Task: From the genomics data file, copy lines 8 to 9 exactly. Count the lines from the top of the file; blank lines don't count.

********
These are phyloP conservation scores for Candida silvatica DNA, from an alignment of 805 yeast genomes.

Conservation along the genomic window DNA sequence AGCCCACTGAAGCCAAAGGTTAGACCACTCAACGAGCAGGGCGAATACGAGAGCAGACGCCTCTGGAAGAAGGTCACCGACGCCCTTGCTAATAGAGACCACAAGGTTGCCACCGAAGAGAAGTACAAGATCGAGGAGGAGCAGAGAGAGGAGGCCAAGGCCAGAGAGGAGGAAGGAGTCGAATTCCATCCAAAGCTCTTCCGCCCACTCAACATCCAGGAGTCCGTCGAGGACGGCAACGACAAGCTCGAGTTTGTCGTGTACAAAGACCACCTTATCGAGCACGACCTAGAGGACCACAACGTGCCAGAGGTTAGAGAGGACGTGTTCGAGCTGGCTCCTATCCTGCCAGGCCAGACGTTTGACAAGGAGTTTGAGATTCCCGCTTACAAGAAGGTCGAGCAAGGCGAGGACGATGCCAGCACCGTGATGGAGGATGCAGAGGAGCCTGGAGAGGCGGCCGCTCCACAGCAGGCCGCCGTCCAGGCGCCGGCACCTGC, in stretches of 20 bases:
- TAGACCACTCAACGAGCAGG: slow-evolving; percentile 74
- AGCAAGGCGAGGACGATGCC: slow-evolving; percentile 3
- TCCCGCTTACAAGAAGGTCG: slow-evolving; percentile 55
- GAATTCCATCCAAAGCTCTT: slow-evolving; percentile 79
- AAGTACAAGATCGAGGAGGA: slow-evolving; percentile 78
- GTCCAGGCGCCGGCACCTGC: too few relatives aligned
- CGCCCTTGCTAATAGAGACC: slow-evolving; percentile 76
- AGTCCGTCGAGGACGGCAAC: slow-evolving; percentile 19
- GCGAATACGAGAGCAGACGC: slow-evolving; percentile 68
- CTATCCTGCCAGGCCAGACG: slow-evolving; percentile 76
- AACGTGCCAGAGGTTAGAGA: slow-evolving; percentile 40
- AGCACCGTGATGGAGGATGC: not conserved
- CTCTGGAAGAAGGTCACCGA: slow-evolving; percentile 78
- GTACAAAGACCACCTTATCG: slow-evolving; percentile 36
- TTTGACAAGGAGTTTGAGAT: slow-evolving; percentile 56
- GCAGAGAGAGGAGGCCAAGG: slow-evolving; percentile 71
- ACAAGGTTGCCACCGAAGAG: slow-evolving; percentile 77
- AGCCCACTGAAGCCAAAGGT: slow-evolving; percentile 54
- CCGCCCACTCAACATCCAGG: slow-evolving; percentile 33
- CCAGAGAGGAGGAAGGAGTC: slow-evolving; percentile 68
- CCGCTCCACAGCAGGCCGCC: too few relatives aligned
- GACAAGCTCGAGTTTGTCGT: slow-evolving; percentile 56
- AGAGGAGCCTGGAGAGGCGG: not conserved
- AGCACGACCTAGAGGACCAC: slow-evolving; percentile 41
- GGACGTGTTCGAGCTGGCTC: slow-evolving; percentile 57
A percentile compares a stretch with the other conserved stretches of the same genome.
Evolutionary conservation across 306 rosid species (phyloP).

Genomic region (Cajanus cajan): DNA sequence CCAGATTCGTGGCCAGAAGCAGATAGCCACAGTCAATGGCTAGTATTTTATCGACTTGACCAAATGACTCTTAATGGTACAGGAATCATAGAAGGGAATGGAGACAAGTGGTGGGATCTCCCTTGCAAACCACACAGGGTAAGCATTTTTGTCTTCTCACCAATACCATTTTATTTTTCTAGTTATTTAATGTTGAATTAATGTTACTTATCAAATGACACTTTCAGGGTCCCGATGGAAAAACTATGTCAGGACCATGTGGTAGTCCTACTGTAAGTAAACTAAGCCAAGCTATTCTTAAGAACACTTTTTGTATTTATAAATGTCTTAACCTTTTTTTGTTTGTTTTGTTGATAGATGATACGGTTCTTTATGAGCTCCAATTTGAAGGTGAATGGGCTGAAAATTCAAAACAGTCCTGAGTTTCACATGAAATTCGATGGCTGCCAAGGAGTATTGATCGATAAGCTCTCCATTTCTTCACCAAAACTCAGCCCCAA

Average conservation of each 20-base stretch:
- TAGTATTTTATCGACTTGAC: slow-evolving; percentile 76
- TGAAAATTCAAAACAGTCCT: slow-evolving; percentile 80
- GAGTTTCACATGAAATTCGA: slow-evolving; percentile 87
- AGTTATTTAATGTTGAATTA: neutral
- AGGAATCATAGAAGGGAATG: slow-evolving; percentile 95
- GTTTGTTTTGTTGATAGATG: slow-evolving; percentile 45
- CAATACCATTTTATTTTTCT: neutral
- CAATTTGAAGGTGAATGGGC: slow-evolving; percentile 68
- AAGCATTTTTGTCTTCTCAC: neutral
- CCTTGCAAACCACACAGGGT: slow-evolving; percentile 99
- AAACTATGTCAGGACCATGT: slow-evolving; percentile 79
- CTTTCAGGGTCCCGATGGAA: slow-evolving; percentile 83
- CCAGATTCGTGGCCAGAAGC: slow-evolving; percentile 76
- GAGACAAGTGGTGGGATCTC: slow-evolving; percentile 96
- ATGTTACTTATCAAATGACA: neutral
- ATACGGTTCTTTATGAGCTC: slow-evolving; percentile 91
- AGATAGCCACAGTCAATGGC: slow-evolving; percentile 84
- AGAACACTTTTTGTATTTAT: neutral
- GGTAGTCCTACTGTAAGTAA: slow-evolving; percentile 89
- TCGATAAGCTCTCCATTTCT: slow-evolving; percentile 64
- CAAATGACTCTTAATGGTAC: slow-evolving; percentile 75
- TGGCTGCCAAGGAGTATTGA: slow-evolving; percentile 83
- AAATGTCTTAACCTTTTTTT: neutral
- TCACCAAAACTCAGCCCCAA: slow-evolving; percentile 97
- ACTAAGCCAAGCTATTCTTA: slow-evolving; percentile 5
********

- GTCCAGGCGCCGGCACCTGC: too few relatives aligned
- CGCCCTTGCTAATAGAGACC: slow-evolving; percentile 76